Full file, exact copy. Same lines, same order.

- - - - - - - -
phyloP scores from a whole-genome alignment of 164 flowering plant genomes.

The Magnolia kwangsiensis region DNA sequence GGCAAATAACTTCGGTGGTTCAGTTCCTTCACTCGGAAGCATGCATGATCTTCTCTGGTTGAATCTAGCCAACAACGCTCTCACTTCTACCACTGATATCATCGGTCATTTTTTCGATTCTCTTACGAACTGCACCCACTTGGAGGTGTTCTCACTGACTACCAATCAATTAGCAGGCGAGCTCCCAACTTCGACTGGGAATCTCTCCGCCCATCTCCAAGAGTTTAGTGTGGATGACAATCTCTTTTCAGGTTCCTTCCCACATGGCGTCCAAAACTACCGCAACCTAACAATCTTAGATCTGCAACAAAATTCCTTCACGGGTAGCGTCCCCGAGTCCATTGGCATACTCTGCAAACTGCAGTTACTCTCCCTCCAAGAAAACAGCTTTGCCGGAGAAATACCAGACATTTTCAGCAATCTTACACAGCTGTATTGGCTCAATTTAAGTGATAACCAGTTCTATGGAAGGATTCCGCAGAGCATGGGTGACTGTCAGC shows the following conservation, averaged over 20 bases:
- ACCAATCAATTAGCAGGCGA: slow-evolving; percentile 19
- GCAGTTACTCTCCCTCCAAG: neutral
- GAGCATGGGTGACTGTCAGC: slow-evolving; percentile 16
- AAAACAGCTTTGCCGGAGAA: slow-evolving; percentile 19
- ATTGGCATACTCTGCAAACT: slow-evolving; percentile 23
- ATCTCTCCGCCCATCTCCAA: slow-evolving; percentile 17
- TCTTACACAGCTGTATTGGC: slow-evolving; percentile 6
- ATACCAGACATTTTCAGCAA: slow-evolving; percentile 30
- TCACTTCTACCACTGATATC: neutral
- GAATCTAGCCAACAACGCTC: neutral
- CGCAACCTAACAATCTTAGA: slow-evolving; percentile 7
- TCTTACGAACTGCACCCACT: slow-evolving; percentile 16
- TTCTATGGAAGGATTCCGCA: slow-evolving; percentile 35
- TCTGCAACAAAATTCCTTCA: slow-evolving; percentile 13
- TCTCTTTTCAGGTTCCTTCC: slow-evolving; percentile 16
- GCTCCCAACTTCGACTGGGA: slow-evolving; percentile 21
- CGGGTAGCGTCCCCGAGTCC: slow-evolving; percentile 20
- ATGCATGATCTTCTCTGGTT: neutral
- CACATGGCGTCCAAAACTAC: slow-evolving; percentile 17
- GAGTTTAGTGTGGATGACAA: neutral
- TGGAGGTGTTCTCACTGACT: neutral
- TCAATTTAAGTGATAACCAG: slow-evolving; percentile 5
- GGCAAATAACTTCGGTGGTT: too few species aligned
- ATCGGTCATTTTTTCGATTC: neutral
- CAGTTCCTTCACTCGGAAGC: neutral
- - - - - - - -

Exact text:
phyloP scores from a whole-genome alignment of 164 flowering plant genomes.

The Magnolia kwangsiensis region DNA sequence GGCAAATAACTTCGGTGGTTCAGTTCCTTCACTCGGAAGCATGCATGATCTTCTCTGGTTGAATCTAGCCAACAACGCTCTCACTTCTACCACTGATATCATCGGTCATTTTTTCGATTCTCTTACGAACTGCACCCACTTGGAGGTGTTCTCACTGACTACCAATCAATTAGCAGGCGAGCTCCCAACTTCGACTGGGAATCTCTCCGCCCATCTCCAAGAGTTTAGTGTGGATGACAATCTCTTTTCAGGTTCCTTCCCACATGGCGTCCAAAACTACCGCAACCTAACAATCTTAGATCTGCAACAAAATTCCTTCACGGGTAGCGTCCCCGAGTCCATTGGCATACTCTGCAAACTGCAGTTACTCTCCCTCCAAGAAAACAGCTTTGCCGGAGAAATACCAGACATTTTCAGCAATCTTACACAGCTGTATTGGCTCAATTTAAGTGATAACCAGTTCTATGGAAGGATTCCGCAGAGCATGGGTGACTGTCAGC shows the following conservation, averaged over 20 bases:
- ACCAATCAATTAGCAGGCGA: slow-evolving; percentile 19
- GCAGTTACTCTCCCTCCAAG: neutral
- GAGCATGGGTGACTGTCAGC: slow-evolving; percentile 16
- AAAACAGCTTTGCCGGAGAA: slow-evolving; percentile 19
- ATTGGCATACTCTGCAAACT: slow-evolving; percentile 23
- ATCTCTCCGCCCATCTCCAA: slow-evolving; percentile 17
- TCTTACACAGCTGTATTGGC: slow-evolving; percentile 6
- ATACCAGACATTTTCAGCAA: slow-evolving; percentile 30
- TCACTTCTACCACTGATATC: neutral
- GAATCTAGCCAACAACGCTC: neutral
- CGCAACCTAACAATCTTAGA: slow-evolving; percentile 7
- TCTTACGAACTGCACCCACT: slow-evolving; percentile 16
- TTCTATGGAAGGATTCCGCA: slow-evolving; percentile 35
- TCTGCAACAAAATTCCTTCA: slow-evolving; percentile 13
- TCTCTTTTCAGGTTCCTTCC: slow-evolving; percentile 16
- GCTCCCAACTTCGACTGGGA: slow-evolving; percentile 21
- CGGGTAGCGTCCCCGAGTCC: slow-evolving; percentile 20
- ATGCATGATCTTCTCTGGTT: neutral
- CACATGGCGTCCAAAACTAC: slow-evolving; percentile 17
- GAGTTTAGTGTGGATGACAA: neutral
- TGGAGGTGTTCTCACTGACT: neutral
- TCAATTTAAGTGATAACCAG: slow-evolving; percentile 5
- GGCAAATAACTTCGGTGGTT: too few species aligned
- ATCGGTCATTTTTTCGATTC: neutral
- CAGTTCCTTCACTCGGAAGC: neutral